As he’s thinking about this canvas and the act of drawing that he enjoys so much—and about how it’s maybe not the only way that someone could participate in the act of thinking, for how varied could it really be!—he touches momentarily on the idea of Milk. In a flash, he understands that she is not small—not a small fire girl after all—but actually something larger than any of them could see: a giant, purple whale who surrounded them and swallowed them whole.

The scene comes into focus, and it makes him smile. It makes sense. Of course she’s bigger than them, with all her words falling into their minds but not latching on, because they were drawn on a larger canvas. It makes sense to him that she’s a sea creature and doesn’t quite fit—can’t quite understand his world, where he walks on the land—but that she can come up to breathe the air every once in a while, long enough to speak a word or two or grab some passers-by and drag them back down into the ocean, even all the way down to the ocean floor.

This world, the one they’re existing in now, is her world, truly. She’s swallowed them and brought them here, into her existence, so they can see the compartments they’ve created for themselves, tied and twisted, from her perspective. He can almost picture her mouth opening wide as their fires are extinguished like small matches overwhelmed by ocean tides.

As he’s thinking about Milk’s gaping mouth, he sees that down below, inside his cage, the equals sign is tracing itself into the sand over and over again, drawing a new one and then continuously tracing a new one on top of it. It’s as if his brain is stuck trying to understand something that just won’t fit inside of it.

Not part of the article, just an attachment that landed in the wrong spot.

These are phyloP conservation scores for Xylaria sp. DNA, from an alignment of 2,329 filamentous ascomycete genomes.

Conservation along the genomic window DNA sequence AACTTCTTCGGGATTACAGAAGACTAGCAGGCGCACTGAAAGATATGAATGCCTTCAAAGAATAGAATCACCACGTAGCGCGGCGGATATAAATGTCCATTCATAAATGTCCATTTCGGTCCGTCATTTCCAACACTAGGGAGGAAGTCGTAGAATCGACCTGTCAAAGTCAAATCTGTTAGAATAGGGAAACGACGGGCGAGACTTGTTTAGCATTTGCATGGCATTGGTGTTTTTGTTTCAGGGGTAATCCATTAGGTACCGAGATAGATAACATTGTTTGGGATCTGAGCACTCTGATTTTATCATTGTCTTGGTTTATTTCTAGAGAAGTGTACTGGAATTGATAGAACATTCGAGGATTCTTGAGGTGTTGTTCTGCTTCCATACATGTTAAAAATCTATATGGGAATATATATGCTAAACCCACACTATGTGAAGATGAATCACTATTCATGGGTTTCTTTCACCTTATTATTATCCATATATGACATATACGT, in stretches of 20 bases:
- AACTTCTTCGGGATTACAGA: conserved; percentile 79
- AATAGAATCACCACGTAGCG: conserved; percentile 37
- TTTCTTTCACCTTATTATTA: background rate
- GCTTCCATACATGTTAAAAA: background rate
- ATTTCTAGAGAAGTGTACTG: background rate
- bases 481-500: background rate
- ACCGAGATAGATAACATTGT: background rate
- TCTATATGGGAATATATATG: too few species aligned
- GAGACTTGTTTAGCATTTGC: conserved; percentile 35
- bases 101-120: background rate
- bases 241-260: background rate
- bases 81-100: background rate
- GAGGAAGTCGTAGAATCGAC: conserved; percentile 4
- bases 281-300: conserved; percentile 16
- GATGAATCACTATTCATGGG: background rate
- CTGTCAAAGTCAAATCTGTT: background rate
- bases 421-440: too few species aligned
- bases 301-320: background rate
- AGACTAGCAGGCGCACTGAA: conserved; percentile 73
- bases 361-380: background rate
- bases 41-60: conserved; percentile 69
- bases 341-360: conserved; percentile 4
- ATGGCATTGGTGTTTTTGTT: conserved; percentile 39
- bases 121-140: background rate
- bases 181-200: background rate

He forces himself to draw the circle that usually comes after drawing the equals sign, but it has nothing inside of it this time, and his mind goes dark, flashing briefly through all the possibilities in existence for something to put in there, a million different animal-symbol conglomerates prancing through the circle, flying out of it, exploding, imploding, panicking, surrendering—until he can’t take it.

He retreats from thoughts of Milk and starts to think of Rish, almost by accident. He stops himself, though, and starts to retrace his steps. What was he doing before the symbols started flashing through his mind? What was he trying to understand?

He’s no longer a being thinking about thinking. He, on some primordial level, realizes he is these patterns, these symbols, this network of habits. He is the stick being dragged through the sand, he is the equals sign, as he is the circle. And every animal who walks through his mind, trying to see if it’ll be the one to be captured and manufactured into an idea, is itself walking through itself.

So now, thinking of Rish, but trying not to, he stops himself as he’s about to draw an animal symbol that represents her, which he knows intimately before it touches his imagination—a cross between a cozy house cat, a fierce lioness, and some half-human mountain goddess—and he goes back to drawing the circle again from scratch.

He chooses, for the first time in his life, to draw the symbol himself, consciously, and chooses, almost at random, the letter “R” instead of an animal symbol. He knows, with some degree of certainty, that this is how Rish will be represented to him now, in his mind, and that the way the “R” curves underneath itself will perhaps bring to mind her lips or the lilting cadence of her voice. He can almost see himself drawing the next letter after “R,” wanting to complete her name, as his mind shifts to adapt and keep up with him, but then, suddenly, the process of looking for the right concept starts over again, and he’s drawing the equals sign and then the circle, again.